Gender Code


Janice Levenhagen-Seeley reprograms tech.

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Janice Levenhagen-Seeley tucks a strand of her below-the-shoulder brown hair behind thick glasses frames as she contemplates the example she’s set for the girls whose lives she wants to change.

“Death by a thousand cuts — that’s why women leave technology,” says the 31-year-old former programmer, mother of two and founder of ChickTech, a nonprofit that gets girls to code. “People say, ‘You can’t leave; you have to make strides for all these future generations of women.’ But the fact is that I’m changing these young women’s lives. I’m willing to feel like a hypocrite, because I believe in the mission.”

A few of those thousand cuts: In June Scott Kveton, co-founder of the Portland mobile-marketing wunderkind Urban Airship, resigned as CEO amid sexual assault allegations. A few weeks later, Python Software Foundation director Selena Deckelmann wrote a scathing editorial in the Portland Business Journal about rampant sexual harassment in the tech community. “I can’t recommend that women work for startups in Portland,” she said.

And this summer, for the first time, Google and Yahoo! released gender breakdowns showing that less than one-fifth of Google’s technical employees are women; one in six at Yahoo!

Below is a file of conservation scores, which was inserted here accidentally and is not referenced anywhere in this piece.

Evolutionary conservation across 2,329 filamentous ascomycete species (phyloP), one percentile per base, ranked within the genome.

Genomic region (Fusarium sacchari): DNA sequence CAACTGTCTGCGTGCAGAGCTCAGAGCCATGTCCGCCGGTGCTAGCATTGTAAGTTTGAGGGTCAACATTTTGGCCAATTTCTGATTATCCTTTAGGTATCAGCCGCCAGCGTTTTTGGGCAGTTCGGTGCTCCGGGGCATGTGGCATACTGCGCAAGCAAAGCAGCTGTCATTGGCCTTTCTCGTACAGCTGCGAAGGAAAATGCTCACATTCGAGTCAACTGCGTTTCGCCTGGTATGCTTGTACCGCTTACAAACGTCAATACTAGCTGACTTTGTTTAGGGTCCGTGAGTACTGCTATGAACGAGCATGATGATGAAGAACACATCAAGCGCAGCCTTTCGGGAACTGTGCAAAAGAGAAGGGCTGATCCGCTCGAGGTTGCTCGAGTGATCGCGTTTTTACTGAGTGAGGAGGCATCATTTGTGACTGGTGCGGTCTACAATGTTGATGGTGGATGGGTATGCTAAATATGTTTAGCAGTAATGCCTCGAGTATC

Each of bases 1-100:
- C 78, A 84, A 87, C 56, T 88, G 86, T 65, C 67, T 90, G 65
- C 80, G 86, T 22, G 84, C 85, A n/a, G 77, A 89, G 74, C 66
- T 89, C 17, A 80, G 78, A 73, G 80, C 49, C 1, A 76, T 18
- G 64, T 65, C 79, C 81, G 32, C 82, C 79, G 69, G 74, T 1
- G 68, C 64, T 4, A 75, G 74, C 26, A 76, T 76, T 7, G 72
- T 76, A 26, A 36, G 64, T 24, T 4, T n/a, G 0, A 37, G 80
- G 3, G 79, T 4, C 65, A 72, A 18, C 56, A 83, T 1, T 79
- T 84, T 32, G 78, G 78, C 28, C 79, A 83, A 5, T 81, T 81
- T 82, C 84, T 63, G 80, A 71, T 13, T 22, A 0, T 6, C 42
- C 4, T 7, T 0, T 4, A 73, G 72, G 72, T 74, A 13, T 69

As gender disparities and treatment of women in high tech attract national attention, programs aimed at getting more women into these fields are proliferating. Most seek to support girls and women who have already shown an interest in technology: girls-only robotics clubs, advanced classes to develop young women’s skills and support groups for professionals in search of commiseration.

Levenhagen-Seeley is putting her own spin on that trend. At ChickTech, her goal is to flood high-tech fields with the girls — and, starting soon, the women — who have been left behind.

Animated and quick to laugh, Levenhagen-Seeley is unwilling to be worn down by her frustrations. A self-described feminist, she is serious about changing the world through ChickTech — although not so serious as to be offended at calling the girls she serves “chicks.”

As a teenage mother growing up in Wisconsin, Levenhagen-Seeley was good at math but clueless about how to channel a love of numbers into a career. The boys on the high school math teams were steered into computer science — while Levenhagen-Seeley didn’t even know what “programming” meant.

ChickTech aims to change the culture and the dynamic. The nonprofit gives high school girls hands-on exposure to app design, building computers, web programming and other software development skills. The goal is not to graduate world-class programmers, Levenhagen-Seeley says; it’s to introduce girls to the idea that these classes are for them.

Last year 180 volunteers worked on ChickTech programs involving 600 girls in Oregon and California. Two-thirds of these girls had no technology experience, and 30% came from low-income families.

“I wanted to find the girls who were like me, who would do awesome at this, and give them that opportunity to find out before it was too late,” Levenhagen-Seeley says. “We want girls to get excited about these opportunities, to start a school robotics team, to take a computer science class — to see that they can pursue technology as a career.”